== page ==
Consider this confirmation of Lindsey Graham’s reason for gloom, and an indication that we’re in for a long haul on the shutdown. Despite floating the possibility multiple times last week, Donald Trump insisted today that he’s “not looking to do” a declaration of emergency to build his border wall.

President Donald Trump on Monday appeared to rule out — at least for now — declaring a national emergency to build a wall along the U.S.-Mexico border, setting aside one of the White House’s leading options for ending the 24-day partial government shutdown.

“Now I have the absolute legal right to call it, but I’m not looking to do that,” Trump told reporters as he departed the White House. …

The president’s Monday comments are the latest indication that there is no end in sight to the shutdown, which is now the longest in U.S. history. Both sides have dug in, with Trump demanding more than $5 billion for the wall and Democrats insisting that a wall is expensive, unnecessary and “immoral.” As of Monday morning, there were no signs of a pending compromise, even after many federal workers missed their first paycheck on Friday.

With an emergency declaration, at least there would be no need for the shutdown, as the fight would move to the courts. Trump and his allies seem less than thrilled with those prospects, and for good reason. He may well prevail, but the fight itself would likely run so long as to make it impossible to get much built before the 2020 election. And if Trump fails to win a second term, this will all have been for nothing.

So it’s on with the partial shutdown, at least for a while. As travelers begin finding delays at TSA checkpoints, Trump dunked on Democrats who decided to go offshore for their strategy sessions — even if leadership stuck around the Beltway:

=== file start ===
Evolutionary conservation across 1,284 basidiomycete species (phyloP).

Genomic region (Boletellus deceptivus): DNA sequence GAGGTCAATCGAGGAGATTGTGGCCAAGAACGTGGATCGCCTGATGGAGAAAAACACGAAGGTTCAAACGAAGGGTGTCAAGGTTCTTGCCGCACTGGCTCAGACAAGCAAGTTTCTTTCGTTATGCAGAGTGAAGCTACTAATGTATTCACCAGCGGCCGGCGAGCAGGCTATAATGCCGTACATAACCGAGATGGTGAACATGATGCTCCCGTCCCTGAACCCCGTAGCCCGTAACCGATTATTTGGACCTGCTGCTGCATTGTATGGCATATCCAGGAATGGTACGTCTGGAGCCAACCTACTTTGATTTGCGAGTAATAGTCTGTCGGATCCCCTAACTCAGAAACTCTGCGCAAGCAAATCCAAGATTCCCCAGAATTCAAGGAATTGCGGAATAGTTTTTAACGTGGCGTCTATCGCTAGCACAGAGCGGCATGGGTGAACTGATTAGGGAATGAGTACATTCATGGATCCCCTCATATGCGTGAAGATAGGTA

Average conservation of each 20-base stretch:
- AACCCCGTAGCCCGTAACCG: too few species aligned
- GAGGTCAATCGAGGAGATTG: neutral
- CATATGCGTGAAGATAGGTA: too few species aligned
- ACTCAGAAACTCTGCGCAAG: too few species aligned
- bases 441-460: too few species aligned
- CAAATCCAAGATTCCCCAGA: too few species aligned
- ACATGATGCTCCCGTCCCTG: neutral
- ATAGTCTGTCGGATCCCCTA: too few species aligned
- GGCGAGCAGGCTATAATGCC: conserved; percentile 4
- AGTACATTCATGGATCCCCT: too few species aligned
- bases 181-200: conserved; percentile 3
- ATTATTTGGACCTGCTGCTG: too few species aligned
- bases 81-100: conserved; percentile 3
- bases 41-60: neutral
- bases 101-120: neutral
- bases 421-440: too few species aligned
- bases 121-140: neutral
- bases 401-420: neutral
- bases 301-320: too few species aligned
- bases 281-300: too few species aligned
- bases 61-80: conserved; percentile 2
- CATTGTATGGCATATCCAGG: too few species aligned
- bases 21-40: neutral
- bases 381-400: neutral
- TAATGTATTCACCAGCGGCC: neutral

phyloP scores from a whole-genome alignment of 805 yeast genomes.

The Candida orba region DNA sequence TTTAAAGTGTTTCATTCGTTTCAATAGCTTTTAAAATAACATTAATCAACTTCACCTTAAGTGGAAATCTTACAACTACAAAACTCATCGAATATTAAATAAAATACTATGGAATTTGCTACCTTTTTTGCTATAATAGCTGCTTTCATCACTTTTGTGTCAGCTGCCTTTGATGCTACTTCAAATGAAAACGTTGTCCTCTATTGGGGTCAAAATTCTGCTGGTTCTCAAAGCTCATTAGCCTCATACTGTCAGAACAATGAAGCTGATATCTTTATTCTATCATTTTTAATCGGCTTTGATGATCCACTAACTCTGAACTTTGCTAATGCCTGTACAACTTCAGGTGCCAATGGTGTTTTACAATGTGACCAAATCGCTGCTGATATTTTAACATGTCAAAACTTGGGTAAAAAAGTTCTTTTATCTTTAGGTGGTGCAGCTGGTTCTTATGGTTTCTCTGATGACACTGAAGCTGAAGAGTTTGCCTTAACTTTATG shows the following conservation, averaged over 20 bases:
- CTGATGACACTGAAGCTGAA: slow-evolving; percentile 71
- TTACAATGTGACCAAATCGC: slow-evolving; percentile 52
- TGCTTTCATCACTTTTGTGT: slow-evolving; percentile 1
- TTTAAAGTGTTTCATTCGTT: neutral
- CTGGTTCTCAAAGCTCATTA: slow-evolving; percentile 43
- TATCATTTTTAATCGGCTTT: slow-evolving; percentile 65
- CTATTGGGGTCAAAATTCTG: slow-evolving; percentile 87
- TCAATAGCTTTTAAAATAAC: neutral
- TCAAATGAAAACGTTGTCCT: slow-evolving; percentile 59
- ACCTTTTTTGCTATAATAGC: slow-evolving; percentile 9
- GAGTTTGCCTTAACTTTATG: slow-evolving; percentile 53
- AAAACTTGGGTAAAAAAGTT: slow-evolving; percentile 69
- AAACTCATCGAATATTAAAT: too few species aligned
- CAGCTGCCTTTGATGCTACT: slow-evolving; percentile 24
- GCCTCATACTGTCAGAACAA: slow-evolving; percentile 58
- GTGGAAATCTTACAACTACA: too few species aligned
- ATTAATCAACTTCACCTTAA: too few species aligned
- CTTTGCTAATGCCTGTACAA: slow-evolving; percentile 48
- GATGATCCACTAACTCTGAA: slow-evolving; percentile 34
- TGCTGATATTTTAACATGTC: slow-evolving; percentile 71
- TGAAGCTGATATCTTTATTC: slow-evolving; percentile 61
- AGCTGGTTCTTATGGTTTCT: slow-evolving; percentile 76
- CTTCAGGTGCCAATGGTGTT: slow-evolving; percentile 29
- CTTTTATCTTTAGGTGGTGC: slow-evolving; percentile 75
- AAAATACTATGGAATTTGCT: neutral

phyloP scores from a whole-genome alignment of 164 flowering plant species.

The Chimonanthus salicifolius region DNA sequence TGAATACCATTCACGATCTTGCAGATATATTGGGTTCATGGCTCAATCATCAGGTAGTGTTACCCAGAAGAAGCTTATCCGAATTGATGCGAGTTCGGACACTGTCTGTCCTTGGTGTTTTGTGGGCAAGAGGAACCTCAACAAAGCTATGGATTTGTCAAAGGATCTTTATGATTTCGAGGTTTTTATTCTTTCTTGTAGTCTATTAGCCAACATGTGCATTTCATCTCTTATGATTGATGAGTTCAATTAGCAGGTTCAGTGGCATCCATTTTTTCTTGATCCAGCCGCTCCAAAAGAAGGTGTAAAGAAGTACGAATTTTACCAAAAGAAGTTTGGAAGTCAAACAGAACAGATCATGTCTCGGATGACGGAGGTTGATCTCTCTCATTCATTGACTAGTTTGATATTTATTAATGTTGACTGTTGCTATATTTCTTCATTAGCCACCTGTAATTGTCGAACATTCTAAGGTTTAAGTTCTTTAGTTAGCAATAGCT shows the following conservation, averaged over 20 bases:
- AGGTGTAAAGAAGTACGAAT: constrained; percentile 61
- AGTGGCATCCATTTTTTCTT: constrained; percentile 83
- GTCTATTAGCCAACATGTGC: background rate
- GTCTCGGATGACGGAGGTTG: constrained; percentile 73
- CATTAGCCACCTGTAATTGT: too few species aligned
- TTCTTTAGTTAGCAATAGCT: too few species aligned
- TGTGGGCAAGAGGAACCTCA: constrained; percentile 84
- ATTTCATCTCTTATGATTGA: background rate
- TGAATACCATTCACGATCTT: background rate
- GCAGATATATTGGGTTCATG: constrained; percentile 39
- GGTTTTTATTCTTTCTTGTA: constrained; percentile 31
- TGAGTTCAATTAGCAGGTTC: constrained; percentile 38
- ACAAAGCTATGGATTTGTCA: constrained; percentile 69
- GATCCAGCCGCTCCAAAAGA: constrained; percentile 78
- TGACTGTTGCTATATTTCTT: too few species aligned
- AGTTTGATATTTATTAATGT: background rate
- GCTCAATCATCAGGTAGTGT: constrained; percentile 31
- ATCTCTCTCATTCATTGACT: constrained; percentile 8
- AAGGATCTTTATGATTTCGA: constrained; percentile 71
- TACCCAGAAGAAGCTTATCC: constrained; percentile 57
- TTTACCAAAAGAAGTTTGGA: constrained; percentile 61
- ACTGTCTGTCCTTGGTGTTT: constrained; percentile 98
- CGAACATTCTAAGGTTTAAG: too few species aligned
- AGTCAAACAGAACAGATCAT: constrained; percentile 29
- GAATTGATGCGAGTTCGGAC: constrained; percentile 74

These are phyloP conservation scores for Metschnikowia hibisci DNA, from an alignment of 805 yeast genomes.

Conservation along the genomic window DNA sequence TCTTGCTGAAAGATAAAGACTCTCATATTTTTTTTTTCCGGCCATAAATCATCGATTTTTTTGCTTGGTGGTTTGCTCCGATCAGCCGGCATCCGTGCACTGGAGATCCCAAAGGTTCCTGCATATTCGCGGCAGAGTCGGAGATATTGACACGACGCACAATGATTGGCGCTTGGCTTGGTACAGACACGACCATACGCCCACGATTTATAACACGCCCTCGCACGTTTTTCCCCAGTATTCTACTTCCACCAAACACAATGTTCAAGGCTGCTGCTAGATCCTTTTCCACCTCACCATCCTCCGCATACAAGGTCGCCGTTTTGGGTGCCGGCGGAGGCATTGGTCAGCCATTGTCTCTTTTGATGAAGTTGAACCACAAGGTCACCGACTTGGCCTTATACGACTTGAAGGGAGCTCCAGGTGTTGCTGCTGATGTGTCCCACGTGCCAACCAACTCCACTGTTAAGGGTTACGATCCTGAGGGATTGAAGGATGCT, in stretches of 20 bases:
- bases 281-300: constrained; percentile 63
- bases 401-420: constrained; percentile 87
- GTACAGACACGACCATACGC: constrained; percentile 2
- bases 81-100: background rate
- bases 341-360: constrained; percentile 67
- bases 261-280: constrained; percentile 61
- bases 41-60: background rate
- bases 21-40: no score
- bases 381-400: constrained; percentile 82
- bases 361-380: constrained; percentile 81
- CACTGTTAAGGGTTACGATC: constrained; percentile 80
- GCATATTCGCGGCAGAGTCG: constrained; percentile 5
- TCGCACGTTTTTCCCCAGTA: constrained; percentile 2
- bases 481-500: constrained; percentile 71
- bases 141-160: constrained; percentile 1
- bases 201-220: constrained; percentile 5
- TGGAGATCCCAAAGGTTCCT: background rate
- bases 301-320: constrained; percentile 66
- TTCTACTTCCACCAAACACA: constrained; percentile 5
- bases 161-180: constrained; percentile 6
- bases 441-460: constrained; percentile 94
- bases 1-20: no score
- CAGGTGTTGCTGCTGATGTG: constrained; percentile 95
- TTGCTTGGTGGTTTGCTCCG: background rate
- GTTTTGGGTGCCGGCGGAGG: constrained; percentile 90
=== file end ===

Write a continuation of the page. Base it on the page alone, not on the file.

From the White House, Trump argued that he alone was ready to negotiate, noting that a group of House and Senate Democrats were touring hurricane-ravaged Puerto Rico.

“A lot of the Democrats were in Puerto Rico celebrating something. I don’t know, maybe they’re celebrating the shutdown,” Trump said.

Democratic House Speaker Nancy Pelosi and Senate Minority Leader Chuck Schumer were not on the trip to Puerto Rico. Pelosi spokesman Drew Hammill tweeted Monday: “Speaker Pelosi has been in DC all weekend working from the Capitol.”

That’s a swing and a miss on that score, plus it overlooks why Democrats chose to go to Puerto Rico. One plan for using funds in an emergency declaration would have the Army Corps of Engineers redirect funds already allocated for disaster recovery in Puerto Rico, as well as several other states. They will likely highlight the unfinished work on the island in case Trump follows through on his threat, so it makes sense to gather as much information and optics for that fight. That may be another reason for Trump to get skittish about using the emergency-declaration route.

Democrats are also digging in their heels on the shutdown. Sen. Angus King, an independent who caucuses with Democrats, called the shutdown a form of hostaging:

Democrats and their allies are concerned that if party leaders cut a deal with President Donald Trump on wall funding, it would set a precedent for more rounds of dangerous brinksmanship in the months and years to come.

“If this shutdown that’s been initiated by the president works as a tactic to get a portion of his wall, he’ll do it next time,” Sen. Angus King of Maine, an independent who caucuses with the Democrats, said Friday on the Senate floor. “That’s why the age-old principle is you don’t negotiate with hostage-takers. Why? Because if you do, the next time they’ll do it again.”

Rep. Lucille Roybal-Allard, D-California, who will likely write the next Homeland Security appropriations bill in her chamber, said she “absolutely” expects Trump would trigger additional shutdowns as a bargaining chip if Democrats make a deal with him on wall funding now.

That’s not an irrational fear — although Republicans could have said the same thing when Chuck Schumer initiated the previous shutdown to get Trump to cave on DACA funding. The solution now, however, is the same as the solution then: trade DACA and TPS for the full $25 billion of wall funding and end the necessity of standoffs for either side. Or build an even bigger compromise on immigration reform that addresses the status of current illegal immigrants, visa reform, e-Verify, and all other issues.

Thus far, though, both sides think they can win it all. So in the words of Bette Davis, buckle up: